View right to left
overall: Hibo Kannon

original: 19482 see also: 70539

Hibo Kannon

Hanging scroll
Artist: Kanō Hōgai 狩野芳崖 (1828-1888)
Historical period(s)
Meiji era, 1883
Ink, color and gold on silk
H x W (image): 163.9 × 84.6 cm (64 1/2 × 33 5/16 in)
Credit Line
Gift of Charles Lang Freer
Freer Gallery of Art
Accession Number
This monumental painting represents Kannon in the guise of a maternal figure who nurtures an infant surrounded by a halo. Both figures hover among clouds high above the stark landscape of the world where the child will live. The painting exhibits both a signature and seal.
This monumental painting of Kannon, a bodhisattva (enlightened being) associated with infinite compassion, portrays the Buddhist deity in the guise of a maternal figure who nurtures an infant below surrounded by a halo. Both figures hover among clouds high above a stark landscape that represents the world where the newborn child will live. This unusual presentation of the familiar deity Kannon was based on traditional Buddhist works of art, in which the deity is sometimes attended or accompanied by a child. Hogai's work differs from traditional Buddhist paintings, however, in that the artist intended from the outset to create a painting for public display in art exhibitions rather than as an object of veneration for a Buddhist temple. This painting was exhibited at the Paris Salon in 1883.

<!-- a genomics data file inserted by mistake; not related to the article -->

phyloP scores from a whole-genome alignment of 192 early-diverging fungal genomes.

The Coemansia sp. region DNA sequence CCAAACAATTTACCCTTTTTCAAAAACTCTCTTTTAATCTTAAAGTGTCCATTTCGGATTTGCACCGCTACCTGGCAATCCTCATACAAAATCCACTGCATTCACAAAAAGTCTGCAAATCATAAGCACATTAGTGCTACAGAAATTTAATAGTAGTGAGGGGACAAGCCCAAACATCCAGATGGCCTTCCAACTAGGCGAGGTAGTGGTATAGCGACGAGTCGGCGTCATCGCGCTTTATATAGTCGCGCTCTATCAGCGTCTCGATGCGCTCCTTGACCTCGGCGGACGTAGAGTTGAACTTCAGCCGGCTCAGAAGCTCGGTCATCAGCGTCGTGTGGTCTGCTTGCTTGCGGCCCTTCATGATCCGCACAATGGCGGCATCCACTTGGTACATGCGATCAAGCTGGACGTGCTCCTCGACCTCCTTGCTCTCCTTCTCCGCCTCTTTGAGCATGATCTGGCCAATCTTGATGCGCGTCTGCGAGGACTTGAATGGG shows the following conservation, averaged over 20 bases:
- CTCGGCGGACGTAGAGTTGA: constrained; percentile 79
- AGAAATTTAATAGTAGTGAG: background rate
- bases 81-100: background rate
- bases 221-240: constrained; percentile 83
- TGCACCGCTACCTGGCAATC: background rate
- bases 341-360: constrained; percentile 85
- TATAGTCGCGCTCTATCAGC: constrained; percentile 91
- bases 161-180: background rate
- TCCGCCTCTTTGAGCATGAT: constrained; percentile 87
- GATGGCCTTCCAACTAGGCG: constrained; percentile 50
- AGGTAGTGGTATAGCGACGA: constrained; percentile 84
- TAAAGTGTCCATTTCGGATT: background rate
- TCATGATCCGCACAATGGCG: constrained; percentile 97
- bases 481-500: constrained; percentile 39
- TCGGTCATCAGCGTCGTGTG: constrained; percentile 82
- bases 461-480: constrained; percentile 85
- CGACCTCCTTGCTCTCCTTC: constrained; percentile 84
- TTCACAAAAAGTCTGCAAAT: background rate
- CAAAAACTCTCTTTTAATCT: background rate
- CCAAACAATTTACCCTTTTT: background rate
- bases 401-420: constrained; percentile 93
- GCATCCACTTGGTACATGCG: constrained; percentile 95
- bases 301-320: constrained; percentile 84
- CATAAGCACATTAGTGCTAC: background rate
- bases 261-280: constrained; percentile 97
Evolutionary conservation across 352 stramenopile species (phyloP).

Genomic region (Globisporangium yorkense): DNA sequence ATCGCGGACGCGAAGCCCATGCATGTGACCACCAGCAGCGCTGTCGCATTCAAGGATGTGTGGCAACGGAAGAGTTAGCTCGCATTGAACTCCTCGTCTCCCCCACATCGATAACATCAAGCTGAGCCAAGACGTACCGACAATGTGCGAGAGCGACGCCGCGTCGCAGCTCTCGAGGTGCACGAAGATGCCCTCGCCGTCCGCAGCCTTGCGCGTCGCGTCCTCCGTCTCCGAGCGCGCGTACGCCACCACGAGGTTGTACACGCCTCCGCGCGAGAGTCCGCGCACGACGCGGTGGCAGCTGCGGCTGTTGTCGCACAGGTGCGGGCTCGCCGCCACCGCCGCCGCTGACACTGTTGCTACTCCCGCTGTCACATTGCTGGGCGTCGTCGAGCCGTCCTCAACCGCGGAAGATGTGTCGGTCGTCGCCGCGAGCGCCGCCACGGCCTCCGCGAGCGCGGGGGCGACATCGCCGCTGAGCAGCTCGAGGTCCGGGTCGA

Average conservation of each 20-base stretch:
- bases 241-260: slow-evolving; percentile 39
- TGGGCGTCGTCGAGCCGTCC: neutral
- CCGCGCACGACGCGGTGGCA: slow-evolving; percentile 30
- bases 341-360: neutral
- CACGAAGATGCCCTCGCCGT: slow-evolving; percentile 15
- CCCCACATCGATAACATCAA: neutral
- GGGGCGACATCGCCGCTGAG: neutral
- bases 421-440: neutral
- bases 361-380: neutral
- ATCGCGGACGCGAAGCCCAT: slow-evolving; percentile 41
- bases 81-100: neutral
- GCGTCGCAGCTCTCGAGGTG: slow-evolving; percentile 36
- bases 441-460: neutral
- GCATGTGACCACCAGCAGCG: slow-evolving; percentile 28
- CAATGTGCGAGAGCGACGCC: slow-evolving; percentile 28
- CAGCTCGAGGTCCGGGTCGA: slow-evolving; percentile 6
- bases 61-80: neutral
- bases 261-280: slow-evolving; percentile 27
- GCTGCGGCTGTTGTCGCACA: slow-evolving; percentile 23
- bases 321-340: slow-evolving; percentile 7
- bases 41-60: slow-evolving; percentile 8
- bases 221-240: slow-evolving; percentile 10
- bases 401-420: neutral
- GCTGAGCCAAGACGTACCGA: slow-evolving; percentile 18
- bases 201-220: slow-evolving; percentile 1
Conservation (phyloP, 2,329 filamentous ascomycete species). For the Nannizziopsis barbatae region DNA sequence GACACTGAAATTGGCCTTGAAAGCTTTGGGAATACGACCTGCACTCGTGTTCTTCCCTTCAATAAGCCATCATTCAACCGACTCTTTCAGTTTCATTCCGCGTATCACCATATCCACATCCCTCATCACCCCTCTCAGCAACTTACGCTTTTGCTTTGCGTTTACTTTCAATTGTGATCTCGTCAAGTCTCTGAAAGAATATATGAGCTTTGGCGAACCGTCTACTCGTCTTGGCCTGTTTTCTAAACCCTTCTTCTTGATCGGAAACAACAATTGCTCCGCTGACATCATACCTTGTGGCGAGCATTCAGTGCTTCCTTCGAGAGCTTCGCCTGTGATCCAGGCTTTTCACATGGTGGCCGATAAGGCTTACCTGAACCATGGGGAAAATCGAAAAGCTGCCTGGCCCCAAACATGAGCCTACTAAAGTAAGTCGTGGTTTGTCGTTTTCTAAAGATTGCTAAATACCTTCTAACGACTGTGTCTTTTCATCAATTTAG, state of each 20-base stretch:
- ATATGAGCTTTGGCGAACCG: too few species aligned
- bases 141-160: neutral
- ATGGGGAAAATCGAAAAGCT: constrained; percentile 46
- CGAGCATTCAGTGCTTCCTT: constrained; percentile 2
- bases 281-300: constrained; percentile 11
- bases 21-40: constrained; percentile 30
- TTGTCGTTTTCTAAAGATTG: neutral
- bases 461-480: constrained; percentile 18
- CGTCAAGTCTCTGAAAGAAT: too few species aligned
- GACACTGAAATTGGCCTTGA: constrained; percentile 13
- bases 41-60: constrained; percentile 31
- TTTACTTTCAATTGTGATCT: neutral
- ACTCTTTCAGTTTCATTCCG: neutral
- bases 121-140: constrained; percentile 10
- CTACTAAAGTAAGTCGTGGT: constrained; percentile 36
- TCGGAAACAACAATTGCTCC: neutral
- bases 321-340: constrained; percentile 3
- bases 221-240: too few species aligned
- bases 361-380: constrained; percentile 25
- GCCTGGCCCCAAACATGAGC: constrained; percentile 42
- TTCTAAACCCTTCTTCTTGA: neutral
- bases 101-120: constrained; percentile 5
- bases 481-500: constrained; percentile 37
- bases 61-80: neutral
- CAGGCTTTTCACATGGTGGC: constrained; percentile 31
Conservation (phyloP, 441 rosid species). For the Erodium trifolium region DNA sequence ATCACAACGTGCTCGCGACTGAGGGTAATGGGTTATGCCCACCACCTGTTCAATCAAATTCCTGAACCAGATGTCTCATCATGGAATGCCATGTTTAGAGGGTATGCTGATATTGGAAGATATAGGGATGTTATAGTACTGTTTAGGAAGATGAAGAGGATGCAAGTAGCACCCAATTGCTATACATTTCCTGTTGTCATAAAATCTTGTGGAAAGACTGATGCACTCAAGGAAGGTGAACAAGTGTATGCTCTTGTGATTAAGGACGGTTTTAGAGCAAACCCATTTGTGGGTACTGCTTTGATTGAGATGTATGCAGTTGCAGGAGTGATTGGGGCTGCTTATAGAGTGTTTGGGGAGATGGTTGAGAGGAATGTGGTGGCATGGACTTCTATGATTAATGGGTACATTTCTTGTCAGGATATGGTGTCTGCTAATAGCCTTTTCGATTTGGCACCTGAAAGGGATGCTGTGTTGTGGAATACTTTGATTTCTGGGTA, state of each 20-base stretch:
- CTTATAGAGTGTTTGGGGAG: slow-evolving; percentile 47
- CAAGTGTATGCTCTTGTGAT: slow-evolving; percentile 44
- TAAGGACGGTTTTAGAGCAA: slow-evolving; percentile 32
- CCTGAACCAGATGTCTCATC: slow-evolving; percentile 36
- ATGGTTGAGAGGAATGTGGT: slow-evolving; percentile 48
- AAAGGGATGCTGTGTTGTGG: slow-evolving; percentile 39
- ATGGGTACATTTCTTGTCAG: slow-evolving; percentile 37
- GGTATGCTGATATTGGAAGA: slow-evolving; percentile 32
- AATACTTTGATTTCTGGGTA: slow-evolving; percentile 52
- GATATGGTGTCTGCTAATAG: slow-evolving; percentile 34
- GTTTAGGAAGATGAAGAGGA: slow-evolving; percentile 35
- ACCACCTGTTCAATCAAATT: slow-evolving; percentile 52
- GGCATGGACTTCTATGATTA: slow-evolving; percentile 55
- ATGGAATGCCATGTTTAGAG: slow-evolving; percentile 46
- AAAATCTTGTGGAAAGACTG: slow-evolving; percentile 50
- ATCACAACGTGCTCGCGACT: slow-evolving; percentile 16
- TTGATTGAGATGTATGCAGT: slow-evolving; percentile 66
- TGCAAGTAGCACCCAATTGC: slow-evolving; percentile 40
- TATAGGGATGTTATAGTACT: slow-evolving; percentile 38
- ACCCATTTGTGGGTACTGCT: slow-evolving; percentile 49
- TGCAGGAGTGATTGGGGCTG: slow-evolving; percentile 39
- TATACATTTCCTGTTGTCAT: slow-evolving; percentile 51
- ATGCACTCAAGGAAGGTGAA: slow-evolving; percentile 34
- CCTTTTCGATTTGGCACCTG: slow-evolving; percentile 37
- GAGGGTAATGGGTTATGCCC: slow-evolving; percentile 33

The American educator Ernest F. Fenellosa (1853–1908), who served on Japan's Imperial Art Commission from 1886–89, became a strong advocate and patron of Kano Hogai after meeting him in 1883. In 1886, while traveling in Europe for the imperial art commission, Fenellosa purchased from art dealer Siegfried Bing this painting of Kannon, which he called "The Creation of Man." Charles Lang Freer purchased the painting in 1902 from Fenellosa. In the last year of his life, Hogai completed a second version of Hibo Kannon, which is now in the collection of the Tokyo National University of Fine Arts and Music.

Provenance information is currently unavailable
On View Location
Currently not on view
bodhisattva, Buddhism, child, cloud, halo, Japan, kakemono, Kannon, kundika, Meiji era (1868 - 1912)
Collection(s) Area
Japanese Art
Web Resource(s)
Google Cultural Institute

Rights Statement
Copyright with museum

The Freer|Sackler is currently closed for renovations, updates, and gallery reinstallation. The popular exhibition Turquoise Mountain: Artists Transforming Afghanistan is still on view in the International Gallery. (Enter through the Ripley Center.) Please join us for our weekend-long reopening celebration on October 14 and 15, 2017.